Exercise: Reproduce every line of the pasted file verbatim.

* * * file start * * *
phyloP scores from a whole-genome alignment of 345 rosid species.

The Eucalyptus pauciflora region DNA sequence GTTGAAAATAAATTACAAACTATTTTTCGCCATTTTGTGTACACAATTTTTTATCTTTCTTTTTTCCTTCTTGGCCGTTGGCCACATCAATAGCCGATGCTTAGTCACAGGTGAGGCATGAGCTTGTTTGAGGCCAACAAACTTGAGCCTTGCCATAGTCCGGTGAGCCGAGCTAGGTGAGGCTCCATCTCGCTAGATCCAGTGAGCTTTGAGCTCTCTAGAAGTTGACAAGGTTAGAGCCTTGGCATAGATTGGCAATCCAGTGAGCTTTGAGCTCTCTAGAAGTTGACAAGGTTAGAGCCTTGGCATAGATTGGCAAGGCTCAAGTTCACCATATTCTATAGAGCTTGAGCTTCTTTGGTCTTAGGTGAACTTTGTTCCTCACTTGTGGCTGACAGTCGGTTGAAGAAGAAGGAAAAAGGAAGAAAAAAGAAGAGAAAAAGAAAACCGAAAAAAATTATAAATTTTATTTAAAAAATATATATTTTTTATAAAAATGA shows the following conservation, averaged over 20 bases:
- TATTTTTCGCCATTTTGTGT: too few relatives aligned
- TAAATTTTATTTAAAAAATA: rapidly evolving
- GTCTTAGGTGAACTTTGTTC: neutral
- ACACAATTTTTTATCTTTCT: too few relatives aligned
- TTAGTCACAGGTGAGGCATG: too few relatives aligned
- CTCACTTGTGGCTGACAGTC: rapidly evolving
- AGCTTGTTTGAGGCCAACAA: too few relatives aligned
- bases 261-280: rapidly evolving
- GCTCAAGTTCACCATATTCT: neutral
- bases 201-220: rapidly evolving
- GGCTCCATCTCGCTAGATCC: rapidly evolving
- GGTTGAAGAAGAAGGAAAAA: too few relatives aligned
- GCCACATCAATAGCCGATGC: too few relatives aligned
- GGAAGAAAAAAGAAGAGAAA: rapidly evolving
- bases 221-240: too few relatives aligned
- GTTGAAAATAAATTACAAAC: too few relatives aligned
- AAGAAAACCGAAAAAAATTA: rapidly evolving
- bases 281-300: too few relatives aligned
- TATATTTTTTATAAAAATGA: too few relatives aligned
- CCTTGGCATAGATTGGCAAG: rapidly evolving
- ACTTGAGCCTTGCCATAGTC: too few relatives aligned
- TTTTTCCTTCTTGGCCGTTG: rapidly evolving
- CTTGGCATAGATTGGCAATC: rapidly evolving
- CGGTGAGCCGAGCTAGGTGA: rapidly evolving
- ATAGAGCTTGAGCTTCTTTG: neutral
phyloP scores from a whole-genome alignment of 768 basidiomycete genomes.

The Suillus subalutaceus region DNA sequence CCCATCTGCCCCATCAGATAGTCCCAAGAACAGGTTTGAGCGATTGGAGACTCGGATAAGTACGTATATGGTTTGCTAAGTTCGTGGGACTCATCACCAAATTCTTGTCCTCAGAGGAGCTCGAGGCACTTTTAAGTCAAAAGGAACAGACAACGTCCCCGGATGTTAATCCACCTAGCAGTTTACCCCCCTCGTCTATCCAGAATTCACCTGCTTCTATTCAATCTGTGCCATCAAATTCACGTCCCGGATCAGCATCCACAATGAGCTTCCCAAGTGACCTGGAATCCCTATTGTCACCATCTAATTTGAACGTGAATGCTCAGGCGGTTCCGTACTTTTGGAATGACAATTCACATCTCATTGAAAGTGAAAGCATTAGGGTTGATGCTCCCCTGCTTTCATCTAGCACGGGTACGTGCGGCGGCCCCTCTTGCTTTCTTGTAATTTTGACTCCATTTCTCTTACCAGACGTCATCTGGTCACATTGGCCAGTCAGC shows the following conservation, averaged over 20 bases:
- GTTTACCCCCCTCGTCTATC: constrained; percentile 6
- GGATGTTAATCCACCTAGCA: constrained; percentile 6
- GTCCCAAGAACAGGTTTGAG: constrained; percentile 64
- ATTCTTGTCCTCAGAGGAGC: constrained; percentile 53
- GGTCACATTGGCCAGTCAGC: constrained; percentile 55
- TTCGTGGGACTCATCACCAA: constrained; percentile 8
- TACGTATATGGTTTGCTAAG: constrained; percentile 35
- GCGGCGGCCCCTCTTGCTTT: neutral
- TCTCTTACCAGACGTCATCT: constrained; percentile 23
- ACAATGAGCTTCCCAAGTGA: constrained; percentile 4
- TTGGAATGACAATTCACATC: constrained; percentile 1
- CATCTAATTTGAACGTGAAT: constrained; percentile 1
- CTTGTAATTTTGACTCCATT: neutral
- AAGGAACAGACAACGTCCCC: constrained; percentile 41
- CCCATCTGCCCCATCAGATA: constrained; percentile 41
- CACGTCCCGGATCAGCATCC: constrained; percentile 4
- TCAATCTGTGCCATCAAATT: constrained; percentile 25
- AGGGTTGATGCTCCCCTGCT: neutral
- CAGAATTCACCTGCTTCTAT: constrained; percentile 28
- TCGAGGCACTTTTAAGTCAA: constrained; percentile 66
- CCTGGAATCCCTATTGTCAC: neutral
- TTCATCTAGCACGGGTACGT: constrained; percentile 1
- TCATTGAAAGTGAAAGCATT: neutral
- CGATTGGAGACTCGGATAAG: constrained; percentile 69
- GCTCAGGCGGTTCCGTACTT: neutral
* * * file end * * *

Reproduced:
phyloP scores from a whole-genome alignment of 345 rosid species.

The Eucalyptus pauciflora region DNA sequence GTTGAAAATAAATTACAAACTATTTTTCGCCATTTTGTGTACACAATTTTTTATCTTTCTTTTTTCCTTCTTGGCCGTTGGCCACATCAATAGCCGATGCTTAGTCACAGGTGAGGCATGAGCTTGTTTGAGGCCAACAAACTTGAGCCTTGCCATAGTCCGGTGAGCCGAGCTAGGTGAGGCTCCATCTCGCTAGATCCAGTGAGCTTTGAGCTCTCTAGAAGTTGACAAGGTTAGAGCCTTGGCATAGATTGGCAATCCAGTGAGCTTTGAGCTCTCTAGAAGTTGACAAGGTTAGAGCCTTGGCATAGATTGGCAAGGCTCAAGTTCACCATATTCTATAGAGCTTGAGCTTCTTTGGTCTTAGGTGAACTTTGTTCCTCACTTGTGGCTGACAGTCGGTTGAAGAAGAAGGAAAAAGGAAGAAAAAAGAAGAGAAAAAGAAAACCGAAAAAAATTATAAATTTTATTTAAAAAATATATATTTTTTATAAAAATGA shows the following conservation, averaged over 20 bases:
- TATTTTTCGCCATTTTGTGT: too few relatives aligned
- TAAATTTTATTTAAAAAATA: rapidly evolving
- GTCTTAGGTGAACTTTGTTC: neutral
- ACACAATTTTTTATCTTTCT: too few relatives aligned
- TTAGTCACAGGTGAGGCATG: too few relatives aligned
- CTCACTTGTGGCTGACAGTC: rapidly evolving
- AGCTTGTTTGAGGCCAACAA: too few relatives aligned
- bases 261-280: rapidly evolving
- GCTCAAGTTCACCATATTCT: neutral
- bases 201-220: rapidly evolving
- GGCTCCATCTCGCTAGATCC: rapidly evolving
- GGTTGAAGAAGAAGGAAAAA: too few relatives aligned
- GCCACATCAATAGCCGATGC: too few relatives aligned
- GGAAGAAAAAAGAAGAGAAA: rapidly evolving
- bases 221-240: too few relatives aligned
- GTTGAAAATAAATTACAAAC: too few relatives aligned
- AAGAAAACCGAAAAAAATTA: rapidly evolving
- bases 281-300: too few relatives aligned
- TATATTTTTTATAAAAATGA: too few relatives aligned
- CCTTGGCATAGATTGGCAAG: rapidly evolving
- ACTTGAGCCTTGCCATAGTC: too few relatives aligned
- TTTTTCCTTCTTGGCCGTTG: rapidly evolving
- CTTGGCATAGATTGGCAATC: rapidly evolving
- CGGTGAGCCGAGCTAGGTGA: rapidly evolving
- ATAGAGCTTGAGCTTCTTTG: neutral
phyloP scores from a whole-genome alignment of 768 basidiomycete genomes.

The Suillus subalutaceus region DNA sequence CCCATCTGCCCCATCAGATAGTCCCAAGAACAGGTTTGAGCGATTGGAGACTCGGATAAGTACGTATATGGTTTGCTAAGTTCGTGGGACTCATCACCAAATTCTTGTCCTCAGAGGAGCTCGAGGCACTTTTAAGTCAAAAGGAACAGACAACGTCCCCGGATGTTAATCCACCTAGCAGTTTACCCCCCTCGTCTATCCAGAATTCACCTGCTTCTATTCAATCTGTGCCATCAAATTCACGTCCCGGATCAGCATCCACAATGAGCTTCCCAAGTGACCTGGAATCCCTATTGTCACCATCTAATTTGAACGTGAATGCTCAGGCGGTTCCGTACTTTTGGAATGACAATTCACATCTCATTGAAAGTGAAAGCATTAGGGTTGATGCTCCCCTGCTTTCATCTAGCACGGGTACGTGCGGCGGCCCCTCTTGCTTTCTTGTAATTTTGACTCCATTTCTCTTACCAGACGTCATCTGGTCACATTGGCCAGTCAGC shows the following conservation, averaged over 20 bases:
- GTTTACCCCCCTCGTCTATC: constrained; percentile 6
- GGATGTTAATCCACCTAGCA: constrained; percentile 6
- GTCCCAAGAACAGGTTTGAG: constrained; percentile 64
- ATTCTTGTCCTCAGAGGAGC: constrained; percentile 53
- GGTCACATTGGCCAGTCAGC: constrained; percentile 55
- TTCGTGGGACTCATCACCAA: constrained; percentile 8
- TACGTATATGGTTTGCTAAG: constrained; percentile 35
- GCGGCGGCCCCTCTTGCTTT: neutral
- TCTCTTACCAGACGTCATCT: constrained; percentile 23
- ACAATGAGCTTCCCAAGTGA: constrained; percentile 4
- TTGGAATGACAATTCACATC: constrained; percentile 1
- CATCTAATTTGAACGTGAAT: constrained; percentile 1
- CTTGTAATTTTGACTCCATT: neutral
- AAGGAACAGACAACGTCCCC: constrained; percentile 41
- CCCATCTGCCCCATCAGATA: constrained; percentile 41
- CACGTCCCGGATCAGCATCC: constrained; percentile 4
- TCAATCTGTGCCATCAAATT: constrained; percentile 25
- AGGGTTGATGCTCCCCTGCT: neutral
- CAGAATTCACCTGCTTCTAT: constrained; percentile 28
- TCGAGGCACTTTTAAGTCAA: constrained; percentile 66
- CCTGGAATCCCTATTGTCAC: neutral
- TTCATCTAGCACGGGTACGT: constrained; percentile 1
- TCATTGAAAGTGAAAGCATT: neutral
- CGATTGGAGACTCGGATAAG: constrained; percentile 69
- GCTCAGGCGGTTCCGTACTT: neutral